Much of the data we collect as ecologists can be plotted as dots on a map. These dots might represent the locations of individual trees or plants, or places where more mobile animals have been spotted. Spatial point pattern data like these are widely used to estimate abundance, map species distributions, and to understand movement behaviour and habitat preferences. Ecology has developed a suite of methods for analysing these point pattern data, often by aggregating the points together into counts, or considering the point locations as presences in presence-absence analyses (with workarounds to conjure up appropriate absence records).
Over roughly the same period, the statistics research community has developed a cohesive framework for considering point data: point process models (PPMs). Spatial PPMs consider the entire pattern of dots as arising from some spatial process. This process might be a continuous ‘intensity surface’ describing how many dots we would expected to see in a given area, or some mechanism by which the points interact with one another to generate the pattern.
In the last few years, papers in the ecology literature have started to draw links to these PPM approaches, and apply them to ecological problems. The popular species distribution modelling (SDM) approach MaxEnt is equivalent to a PPM, and many other SDM approaches are similar to PPMs. Spatial capture recapture and density surface models have been developed which use point processes to estimate abundance from observations of individual locations. Point process models have also been applied to infer habitat preferences from telemetry data.
In June of this year, the Quantitative Ecology SIG sponsored a working group meeting to discuss recent advances in ecological PPMs and identify hurdles to the models being used more widely in ecology. The meeting; Point Processes for Ecology: State of the art and next steps (held in Seattle to coincide with the ISEC 2016 conference) brought together 20 experts in PPMs, analysing ecological point data, and developing statistical software. We wanted to unite people working on PPMs in different corners of ecology, so we deliberately invited researchers who hadn’t previously worked together. Judging by the co-authorship network below, I think we did a decent job of that.
Co-authorship network of workshop attendees – links between people indicated they had previously published papers together. Most of the workshop attendees hadn’t worked together before and were meeting one another for the first time.
After kicking off the meeting with the usual introductions and presentations of our own PPM interests, we had an open discussion of what we thought is stopping ecologists from using these advances in their work. This brainstorming session led to a whole lot of messy scribbling on blackboards and, after the chalk dust had settled, we arrived at two broad areas that most needed work to advance ecological PPMs: increasing understanding, and developing tools.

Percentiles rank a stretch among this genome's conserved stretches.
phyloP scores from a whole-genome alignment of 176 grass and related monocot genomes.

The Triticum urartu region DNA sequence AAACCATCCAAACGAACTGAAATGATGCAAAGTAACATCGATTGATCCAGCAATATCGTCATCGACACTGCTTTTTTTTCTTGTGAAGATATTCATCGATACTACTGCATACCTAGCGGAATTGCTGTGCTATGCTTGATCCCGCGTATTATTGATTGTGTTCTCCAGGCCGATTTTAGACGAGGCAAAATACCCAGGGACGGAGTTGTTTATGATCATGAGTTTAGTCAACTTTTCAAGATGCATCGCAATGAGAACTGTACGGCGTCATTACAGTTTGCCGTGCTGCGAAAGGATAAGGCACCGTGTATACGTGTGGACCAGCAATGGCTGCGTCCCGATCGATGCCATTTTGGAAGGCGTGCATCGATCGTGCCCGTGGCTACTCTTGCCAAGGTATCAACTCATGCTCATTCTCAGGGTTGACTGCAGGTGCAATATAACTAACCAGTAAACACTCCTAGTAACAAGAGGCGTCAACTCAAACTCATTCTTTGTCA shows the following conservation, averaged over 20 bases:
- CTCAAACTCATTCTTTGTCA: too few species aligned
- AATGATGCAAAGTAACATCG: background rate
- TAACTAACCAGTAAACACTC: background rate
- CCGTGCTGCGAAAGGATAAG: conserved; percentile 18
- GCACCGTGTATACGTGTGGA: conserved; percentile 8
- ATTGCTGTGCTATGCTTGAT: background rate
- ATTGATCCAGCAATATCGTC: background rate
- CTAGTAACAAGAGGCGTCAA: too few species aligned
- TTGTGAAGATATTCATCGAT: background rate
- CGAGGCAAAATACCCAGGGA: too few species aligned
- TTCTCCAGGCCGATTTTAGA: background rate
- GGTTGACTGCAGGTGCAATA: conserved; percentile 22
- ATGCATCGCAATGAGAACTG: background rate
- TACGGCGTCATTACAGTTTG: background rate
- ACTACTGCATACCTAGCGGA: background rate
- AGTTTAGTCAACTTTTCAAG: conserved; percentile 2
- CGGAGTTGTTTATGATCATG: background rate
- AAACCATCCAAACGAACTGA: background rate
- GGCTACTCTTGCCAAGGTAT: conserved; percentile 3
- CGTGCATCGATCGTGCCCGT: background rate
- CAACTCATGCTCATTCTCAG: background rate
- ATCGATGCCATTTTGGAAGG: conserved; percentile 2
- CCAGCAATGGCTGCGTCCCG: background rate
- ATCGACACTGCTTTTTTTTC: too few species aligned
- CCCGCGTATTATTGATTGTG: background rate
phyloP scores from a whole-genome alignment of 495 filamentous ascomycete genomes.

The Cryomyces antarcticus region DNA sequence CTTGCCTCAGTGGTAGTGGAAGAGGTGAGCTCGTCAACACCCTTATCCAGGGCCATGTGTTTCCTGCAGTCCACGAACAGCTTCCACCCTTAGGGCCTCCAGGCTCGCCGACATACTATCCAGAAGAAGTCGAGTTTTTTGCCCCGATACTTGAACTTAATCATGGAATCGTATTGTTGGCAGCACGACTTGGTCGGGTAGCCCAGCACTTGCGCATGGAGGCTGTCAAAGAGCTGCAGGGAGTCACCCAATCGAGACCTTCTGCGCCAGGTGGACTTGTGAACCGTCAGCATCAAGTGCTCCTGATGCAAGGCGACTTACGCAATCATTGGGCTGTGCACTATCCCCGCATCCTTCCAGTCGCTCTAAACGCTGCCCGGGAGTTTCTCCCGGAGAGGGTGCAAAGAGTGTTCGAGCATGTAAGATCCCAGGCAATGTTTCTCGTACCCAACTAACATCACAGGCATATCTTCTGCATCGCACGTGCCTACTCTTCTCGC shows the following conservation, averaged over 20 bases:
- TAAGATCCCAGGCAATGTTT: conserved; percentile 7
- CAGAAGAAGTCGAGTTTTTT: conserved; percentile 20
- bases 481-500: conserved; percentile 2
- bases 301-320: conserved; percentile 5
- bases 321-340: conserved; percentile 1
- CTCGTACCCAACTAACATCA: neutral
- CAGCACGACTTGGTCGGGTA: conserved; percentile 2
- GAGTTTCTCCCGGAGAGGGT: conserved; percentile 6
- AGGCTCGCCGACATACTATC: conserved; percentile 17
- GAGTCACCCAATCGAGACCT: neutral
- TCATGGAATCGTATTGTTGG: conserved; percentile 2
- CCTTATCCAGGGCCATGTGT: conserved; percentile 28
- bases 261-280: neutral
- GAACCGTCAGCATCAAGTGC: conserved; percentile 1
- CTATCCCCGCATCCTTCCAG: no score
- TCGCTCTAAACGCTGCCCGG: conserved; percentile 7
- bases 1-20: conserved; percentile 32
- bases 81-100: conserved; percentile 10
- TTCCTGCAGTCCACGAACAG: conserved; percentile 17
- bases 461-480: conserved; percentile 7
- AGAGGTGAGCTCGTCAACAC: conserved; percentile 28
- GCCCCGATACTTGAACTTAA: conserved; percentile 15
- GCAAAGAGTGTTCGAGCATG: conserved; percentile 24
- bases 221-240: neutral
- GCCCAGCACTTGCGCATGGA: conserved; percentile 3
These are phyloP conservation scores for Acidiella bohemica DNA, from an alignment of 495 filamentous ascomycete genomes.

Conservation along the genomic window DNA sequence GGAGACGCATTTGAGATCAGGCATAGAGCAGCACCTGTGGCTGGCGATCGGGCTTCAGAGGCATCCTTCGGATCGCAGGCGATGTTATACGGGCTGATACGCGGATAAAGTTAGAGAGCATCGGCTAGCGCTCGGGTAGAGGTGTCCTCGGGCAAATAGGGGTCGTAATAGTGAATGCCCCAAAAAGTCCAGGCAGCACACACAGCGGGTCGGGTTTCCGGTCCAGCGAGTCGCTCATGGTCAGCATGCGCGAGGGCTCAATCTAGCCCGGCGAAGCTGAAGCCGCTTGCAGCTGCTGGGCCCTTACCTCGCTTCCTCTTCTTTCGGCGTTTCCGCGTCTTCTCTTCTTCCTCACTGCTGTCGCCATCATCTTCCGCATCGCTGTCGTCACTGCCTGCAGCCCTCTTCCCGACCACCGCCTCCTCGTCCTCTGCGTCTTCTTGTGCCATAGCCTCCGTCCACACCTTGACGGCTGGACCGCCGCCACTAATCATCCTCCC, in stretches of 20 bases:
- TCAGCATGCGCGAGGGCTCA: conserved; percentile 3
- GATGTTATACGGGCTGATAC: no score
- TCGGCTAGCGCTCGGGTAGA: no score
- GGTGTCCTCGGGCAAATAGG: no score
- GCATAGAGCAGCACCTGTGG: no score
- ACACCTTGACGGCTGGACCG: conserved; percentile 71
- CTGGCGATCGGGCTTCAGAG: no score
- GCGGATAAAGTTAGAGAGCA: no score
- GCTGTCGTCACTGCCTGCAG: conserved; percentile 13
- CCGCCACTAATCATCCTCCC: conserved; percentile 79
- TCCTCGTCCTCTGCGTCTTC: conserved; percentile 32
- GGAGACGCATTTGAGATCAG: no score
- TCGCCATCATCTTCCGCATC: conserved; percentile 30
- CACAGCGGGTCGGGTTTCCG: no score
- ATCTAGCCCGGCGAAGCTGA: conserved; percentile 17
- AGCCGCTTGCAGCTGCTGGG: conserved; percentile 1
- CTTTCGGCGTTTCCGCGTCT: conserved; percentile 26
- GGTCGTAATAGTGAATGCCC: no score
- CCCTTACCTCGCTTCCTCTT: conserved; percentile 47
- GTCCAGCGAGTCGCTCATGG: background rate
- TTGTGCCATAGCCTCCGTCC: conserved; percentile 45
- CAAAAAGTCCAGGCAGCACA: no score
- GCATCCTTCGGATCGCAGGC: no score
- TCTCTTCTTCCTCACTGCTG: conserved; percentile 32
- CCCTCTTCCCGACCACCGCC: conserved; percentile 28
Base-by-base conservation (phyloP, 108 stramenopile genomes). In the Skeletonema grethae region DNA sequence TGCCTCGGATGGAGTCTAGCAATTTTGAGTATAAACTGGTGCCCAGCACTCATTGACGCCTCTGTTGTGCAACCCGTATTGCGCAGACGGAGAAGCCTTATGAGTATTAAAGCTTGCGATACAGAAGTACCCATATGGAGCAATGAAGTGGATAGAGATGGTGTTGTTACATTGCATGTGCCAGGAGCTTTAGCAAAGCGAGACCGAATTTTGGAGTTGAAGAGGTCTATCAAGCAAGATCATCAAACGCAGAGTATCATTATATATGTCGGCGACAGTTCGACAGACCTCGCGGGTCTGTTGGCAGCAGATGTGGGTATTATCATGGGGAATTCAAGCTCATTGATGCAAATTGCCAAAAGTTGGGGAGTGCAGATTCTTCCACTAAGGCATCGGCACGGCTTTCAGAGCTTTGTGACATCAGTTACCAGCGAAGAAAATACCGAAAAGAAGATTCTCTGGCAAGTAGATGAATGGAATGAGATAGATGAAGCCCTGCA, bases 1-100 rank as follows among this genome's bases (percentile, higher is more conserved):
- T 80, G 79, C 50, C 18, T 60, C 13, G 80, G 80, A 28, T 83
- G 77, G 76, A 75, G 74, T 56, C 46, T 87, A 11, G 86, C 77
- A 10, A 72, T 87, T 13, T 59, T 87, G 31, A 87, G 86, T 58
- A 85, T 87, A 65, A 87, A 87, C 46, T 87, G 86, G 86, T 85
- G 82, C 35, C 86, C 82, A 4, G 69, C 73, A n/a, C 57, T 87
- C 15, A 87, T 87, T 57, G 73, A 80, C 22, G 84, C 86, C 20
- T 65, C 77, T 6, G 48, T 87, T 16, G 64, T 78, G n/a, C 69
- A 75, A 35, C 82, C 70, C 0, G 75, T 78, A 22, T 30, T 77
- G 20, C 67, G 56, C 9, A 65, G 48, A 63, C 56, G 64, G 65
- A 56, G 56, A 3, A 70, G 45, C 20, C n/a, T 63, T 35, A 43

One of the major barriers to uptake of PPMs in ecology is a lack of familiarity with the PPM literature. Despite the high level of statistical literacy in ecology, and ecologists’ wide uptake of similar statistical approaches, most of the ecologists we had spoken with are not at all familiar with PPMs. Getting the message out there with ‘explainer’ papers in the ecological literature is one way of doing that. These sorts of papers have been hugely effective for communicating new methods in the world of species distribution modelling, and a recent paper (by some of the workshop attendees) has done the same to communicate PPM methods to SDM researchers.
We reckon there’s plenty of space for more PPM explainer papers in other areas of ecology, and we settled on a couple of key topics. These include: the benefits of interpreting and explicitly modelling species presence/absence data as arising abundances, rather than some loosely defined probability of presence (a fundamental principle of the PPM approach); ways in which different data types (such as counts, presence/absence surveys and camera trap data) can be combined into a single analysis using PPMs; and the methods that have been developed in the statistical literature for evaluating point pattern models and data.
Understanding how PPMs work and why they are useful is a critical first step for helping ecologists use these methods. However new methods are useful if ecologists have the tools to apply them. In the case of PPMs, there’s some work to be done making software both available and usable for ecologists. Whilst there is already some great software out there for modelling of point patterns (such as the spatstat and INLA R packages), most of this is targeted at statisticians. Developing software that fits ecologists’ needs, and can be used to answer ecological questions would help us to overcome the technical barriers to PPM uptake.
Specifically, there’s a need to be able to fit PPMs to large, broad-scale ecology datasets efficiently, so a comparison of current and novel methods in that area would be useful. Providing a user-friendly interface to existing and new PPM methods in R (the lingua franca of quantitative ecology) would also be helpful. Linking up a package like that with the ‘explainer’ papers on data integration and model evaluation would ease the route into PPM modelling for ecologists.
After defining these broad areas for future work, we started fleshing and setting up some of these projects, and even broke some ground writing manuscripts. Hopefully it won’t be long before the co-authorship network becomes a lot more connected. As well as working on these projects, we’re also very keen to hold more events on ecological PPMs in the future; both more working groups and symposia that so that more people can join us. So keep an eye out for more PPM events and papers in the near future!